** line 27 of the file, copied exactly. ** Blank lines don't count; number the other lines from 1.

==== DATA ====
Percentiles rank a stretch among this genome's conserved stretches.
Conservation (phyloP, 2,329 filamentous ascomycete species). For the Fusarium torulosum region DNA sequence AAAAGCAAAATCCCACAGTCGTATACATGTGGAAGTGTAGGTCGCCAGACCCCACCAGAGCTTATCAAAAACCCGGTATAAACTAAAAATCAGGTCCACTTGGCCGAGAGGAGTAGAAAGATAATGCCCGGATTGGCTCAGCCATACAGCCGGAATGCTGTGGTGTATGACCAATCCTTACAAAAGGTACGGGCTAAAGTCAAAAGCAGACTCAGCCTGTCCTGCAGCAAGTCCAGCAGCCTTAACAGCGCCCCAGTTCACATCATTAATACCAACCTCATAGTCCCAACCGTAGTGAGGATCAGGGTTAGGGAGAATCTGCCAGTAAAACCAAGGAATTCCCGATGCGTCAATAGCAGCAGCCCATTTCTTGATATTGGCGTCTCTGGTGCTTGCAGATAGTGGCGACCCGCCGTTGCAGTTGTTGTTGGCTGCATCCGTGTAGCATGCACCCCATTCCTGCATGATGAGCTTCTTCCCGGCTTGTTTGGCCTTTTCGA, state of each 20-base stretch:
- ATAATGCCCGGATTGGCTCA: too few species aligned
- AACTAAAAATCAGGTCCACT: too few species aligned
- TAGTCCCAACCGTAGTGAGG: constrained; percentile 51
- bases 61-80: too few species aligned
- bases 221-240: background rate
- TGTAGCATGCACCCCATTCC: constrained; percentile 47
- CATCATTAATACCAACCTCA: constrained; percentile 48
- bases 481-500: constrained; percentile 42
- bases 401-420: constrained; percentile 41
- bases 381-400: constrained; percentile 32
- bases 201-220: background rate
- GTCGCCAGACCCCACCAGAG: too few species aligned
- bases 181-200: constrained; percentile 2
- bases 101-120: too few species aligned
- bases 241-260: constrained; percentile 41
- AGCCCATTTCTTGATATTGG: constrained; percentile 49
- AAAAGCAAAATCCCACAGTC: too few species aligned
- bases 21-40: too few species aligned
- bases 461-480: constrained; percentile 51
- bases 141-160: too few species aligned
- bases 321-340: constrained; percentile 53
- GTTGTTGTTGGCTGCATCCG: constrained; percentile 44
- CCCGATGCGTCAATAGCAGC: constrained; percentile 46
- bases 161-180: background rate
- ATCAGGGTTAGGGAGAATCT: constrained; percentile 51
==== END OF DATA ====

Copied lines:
- ATCAGGGTTAGGGAGAATCT: constrained; percentile 51